In New York City, alleys are relatively infrequent. Much of Manhattan, and the five boroughs, is laid out to a checkerboard grid. It’s especially prevalent in relatively flat areas, such as midtown Manhattan and in Bedford-Stuyvesant, Brooklyn, but even in relatively hilly areas, city planners strove to tame those areas with a strict gird with X-axes like 5th Avenue and Y-axes like 34th or 42nd Streets. Occasionally, there will be a diagonal path cutting across the grid, and most often those exceptions are colonial-era roads or Native American trails that have been grandfathered in to the plan.
Much older parts of town, such as Lower Manhattan, have streets that correspond to original topography and streets wind around hills that have since been leveled off, or describe inland waterways. Downtown Boston had streets laid out as a wheel around a central area, but new development over the decades has blunted that effect. Philadelphia was designed on a grid much as Manhattan was. Both those towns, though, have a key difference: They featured a lot more dead ends and alleys, while New York has tended to eliminate its alleys.
Carroll Gardens, Brooklyn, lies south of Cobble Hill and in between the Brooklyn-Queens Expressway and Gowanus Canal. It enjoys quiet streets and parks, and twin restaurant and shopping districts along Court and Smith Streets. It has been home to Italian immigrants and their descendants for some decades. The religious and cultural center in the area is St. Mary, Star of the Sea Church, at Court and Luquer Streets. Behind the church, just west of the F train elevated, is a narrow lane, Dennet Place, full of attached houses that have survived since the Reconstruction era following the Civil War.
Brooklyn gazetteers and maps have never quite settled on the spelling of both Luquer Street and Dennet Place. In fact, the very pronunciation of Luquer is disputed. Luquer, despite its spelling, has always been pronounced “lu-QUEER” with the emphasis on the final syllable, and a long “e” as if there were two there. So, what gives? Why the strange pronunciation? Over the years, street guides and maps have vacillated over the spelling, switching back and forth between Luquer and Luqueer. The oldest references in the Brooklyn Eagle cite an Abraham Luqueer owning property in the area, so we have to assume that was the original spelling, and while the original pronunciation survived, one of the e’s has been sacrificed.
Though Dennet Place appears in city directories as early as 1876, the blogger Brooks of Sheffield found an 1860 map showing the lane as Bennett Place in 1860, and cites the early immigration of the Bennett family from New Amsterdam in the 1630s. The Bennetts were fascinating, as they were a British family living in Holland before William Adrianse Bennet arrived. Several of Gravesend’s older buildings, both existing and razed, were owned by the Bennetts.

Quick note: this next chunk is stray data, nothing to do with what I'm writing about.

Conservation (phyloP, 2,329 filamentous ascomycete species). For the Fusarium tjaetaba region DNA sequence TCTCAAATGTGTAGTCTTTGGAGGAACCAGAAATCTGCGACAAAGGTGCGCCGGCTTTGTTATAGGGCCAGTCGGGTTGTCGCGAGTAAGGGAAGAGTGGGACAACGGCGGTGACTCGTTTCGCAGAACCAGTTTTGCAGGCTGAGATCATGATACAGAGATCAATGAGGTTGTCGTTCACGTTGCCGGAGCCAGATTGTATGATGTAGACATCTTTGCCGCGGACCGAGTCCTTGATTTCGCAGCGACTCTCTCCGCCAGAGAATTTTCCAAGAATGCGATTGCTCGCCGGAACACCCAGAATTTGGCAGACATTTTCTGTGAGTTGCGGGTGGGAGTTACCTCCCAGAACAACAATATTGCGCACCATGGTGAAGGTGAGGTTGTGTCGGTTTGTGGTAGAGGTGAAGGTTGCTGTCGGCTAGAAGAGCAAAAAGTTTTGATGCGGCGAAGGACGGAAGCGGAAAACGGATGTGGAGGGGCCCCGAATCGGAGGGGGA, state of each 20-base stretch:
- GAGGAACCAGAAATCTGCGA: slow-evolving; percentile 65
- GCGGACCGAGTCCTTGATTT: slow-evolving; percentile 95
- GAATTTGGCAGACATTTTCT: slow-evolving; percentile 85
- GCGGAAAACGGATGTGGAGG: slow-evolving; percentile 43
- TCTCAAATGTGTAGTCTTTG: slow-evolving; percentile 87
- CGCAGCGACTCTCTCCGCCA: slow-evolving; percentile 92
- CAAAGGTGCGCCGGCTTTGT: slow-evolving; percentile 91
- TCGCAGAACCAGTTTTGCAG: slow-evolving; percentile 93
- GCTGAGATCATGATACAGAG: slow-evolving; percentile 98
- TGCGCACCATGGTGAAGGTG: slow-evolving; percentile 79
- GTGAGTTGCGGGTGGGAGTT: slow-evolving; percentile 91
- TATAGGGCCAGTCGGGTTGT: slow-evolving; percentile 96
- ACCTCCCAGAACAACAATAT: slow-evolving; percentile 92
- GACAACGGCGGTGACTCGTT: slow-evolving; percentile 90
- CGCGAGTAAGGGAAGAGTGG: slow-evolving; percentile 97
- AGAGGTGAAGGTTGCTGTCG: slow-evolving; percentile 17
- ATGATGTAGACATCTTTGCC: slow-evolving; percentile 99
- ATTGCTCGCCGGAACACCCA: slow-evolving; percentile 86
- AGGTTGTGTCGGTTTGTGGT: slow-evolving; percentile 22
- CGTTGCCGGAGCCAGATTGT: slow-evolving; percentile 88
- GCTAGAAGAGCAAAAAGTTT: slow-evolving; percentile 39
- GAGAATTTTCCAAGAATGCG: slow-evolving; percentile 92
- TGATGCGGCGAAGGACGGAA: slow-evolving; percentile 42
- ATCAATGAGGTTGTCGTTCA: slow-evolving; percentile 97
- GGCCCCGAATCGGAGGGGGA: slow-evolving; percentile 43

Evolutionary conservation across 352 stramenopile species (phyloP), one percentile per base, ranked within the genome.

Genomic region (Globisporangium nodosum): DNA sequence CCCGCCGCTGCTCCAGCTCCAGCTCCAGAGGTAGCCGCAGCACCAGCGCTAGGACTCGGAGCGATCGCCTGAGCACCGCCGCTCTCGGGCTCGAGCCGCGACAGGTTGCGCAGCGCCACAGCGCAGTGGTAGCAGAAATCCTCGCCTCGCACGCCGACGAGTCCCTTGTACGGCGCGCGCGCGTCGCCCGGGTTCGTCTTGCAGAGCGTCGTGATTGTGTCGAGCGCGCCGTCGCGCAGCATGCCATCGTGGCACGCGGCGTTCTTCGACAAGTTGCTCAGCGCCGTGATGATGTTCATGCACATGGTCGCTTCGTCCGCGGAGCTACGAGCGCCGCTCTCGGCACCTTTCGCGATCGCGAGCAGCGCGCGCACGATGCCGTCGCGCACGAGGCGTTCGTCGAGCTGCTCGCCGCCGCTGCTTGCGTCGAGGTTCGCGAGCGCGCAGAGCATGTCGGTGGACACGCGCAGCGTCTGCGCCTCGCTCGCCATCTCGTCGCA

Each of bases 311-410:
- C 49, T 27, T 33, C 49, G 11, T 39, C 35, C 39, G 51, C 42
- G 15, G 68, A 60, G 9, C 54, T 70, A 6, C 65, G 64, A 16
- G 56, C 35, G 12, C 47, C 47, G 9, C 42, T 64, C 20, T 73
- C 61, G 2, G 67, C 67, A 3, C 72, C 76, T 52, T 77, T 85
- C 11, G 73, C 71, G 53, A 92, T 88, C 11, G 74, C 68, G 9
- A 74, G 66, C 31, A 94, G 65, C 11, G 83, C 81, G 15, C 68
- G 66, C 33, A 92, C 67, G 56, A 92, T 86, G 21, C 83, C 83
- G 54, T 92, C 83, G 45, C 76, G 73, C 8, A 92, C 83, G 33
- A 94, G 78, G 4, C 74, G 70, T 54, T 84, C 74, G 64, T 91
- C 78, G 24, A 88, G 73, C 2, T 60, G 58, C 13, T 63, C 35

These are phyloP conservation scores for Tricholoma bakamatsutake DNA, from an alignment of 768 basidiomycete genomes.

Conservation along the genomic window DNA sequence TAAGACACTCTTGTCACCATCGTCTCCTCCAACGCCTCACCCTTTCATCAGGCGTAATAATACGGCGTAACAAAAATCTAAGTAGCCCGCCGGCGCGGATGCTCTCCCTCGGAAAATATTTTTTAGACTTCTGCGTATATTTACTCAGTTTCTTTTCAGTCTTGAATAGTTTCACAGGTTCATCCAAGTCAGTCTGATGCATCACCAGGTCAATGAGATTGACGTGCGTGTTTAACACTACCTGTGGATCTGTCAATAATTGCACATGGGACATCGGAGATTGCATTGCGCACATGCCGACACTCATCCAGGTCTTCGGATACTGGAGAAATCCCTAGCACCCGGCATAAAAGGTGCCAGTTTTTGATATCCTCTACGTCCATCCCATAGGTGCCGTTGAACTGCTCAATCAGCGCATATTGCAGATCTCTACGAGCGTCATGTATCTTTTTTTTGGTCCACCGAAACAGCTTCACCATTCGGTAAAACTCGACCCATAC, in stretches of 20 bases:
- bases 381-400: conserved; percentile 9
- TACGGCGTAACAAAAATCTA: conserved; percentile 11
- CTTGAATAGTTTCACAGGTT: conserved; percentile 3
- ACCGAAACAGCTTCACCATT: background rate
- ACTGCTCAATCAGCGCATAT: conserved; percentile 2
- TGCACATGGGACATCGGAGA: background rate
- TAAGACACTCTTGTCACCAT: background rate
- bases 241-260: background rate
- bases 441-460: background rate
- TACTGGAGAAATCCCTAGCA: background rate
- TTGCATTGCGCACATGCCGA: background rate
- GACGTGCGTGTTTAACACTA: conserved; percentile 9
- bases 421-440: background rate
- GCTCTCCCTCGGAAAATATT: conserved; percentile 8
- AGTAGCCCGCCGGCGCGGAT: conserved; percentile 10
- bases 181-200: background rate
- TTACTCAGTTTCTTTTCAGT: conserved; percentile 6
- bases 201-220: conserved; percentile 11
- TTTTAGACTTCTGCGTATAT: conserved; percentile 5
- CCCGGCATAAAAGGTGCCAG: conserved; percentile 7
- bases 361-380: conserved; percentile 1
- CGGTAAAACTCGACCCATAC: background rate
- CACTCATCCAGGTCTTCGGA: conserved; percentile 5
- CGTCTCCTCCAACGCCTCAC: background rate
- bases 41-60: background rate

Over the years, handwritten transcriptions may have altered the spelling. A capital B could easily become a D. That may be what occurred here. It’s not unprecedented because in Williamsburg, there’s a group of streets named for signers of the Declaration of Independence; among them is Keap Street, which was named because a long-forgotten office employee mistook a scribbled “McKean” (for Thomas McKean of Pennsylvania) and rendered it as Keap, and the street got that name when it was laid out in the early 1800s.
Even the Department of Transportation gets it wrong because the signs installed at Nelson Street add an extra “t” to Dennet. Older signs at Luquer Street have just one “t.”
Dennet Place is lined with small, two and three-story attached houses, some with dormers, some without. They are arranged in groups of two, with a double staircase in the middle serving each. Below the stairs, each house has a miniature door, most about 4 feet in height. The doors lead to basement apartments and the short doors accommodate steps going down. According to The New York Times, the local families call it “Cat’s Alley,” but the origins of that name, or the origin of the miniature doors, are lost in the fog of time and can now only be speculated about. Perhaps there were stray cats around, or a Katz who lived there long ago.
It’s likely that Bennett Place, later Dennet Place, was built to accommodate workers building Mary Star of the Sea. That too is not unprecedented, as workers’ housing for the Steinway Piano factory in Astoria and the Lalance and Grosjean cookware empire in Woodhaven can still be located.
While NYC is short on alleys, the ones it has are rich in lore and fun to speculate about.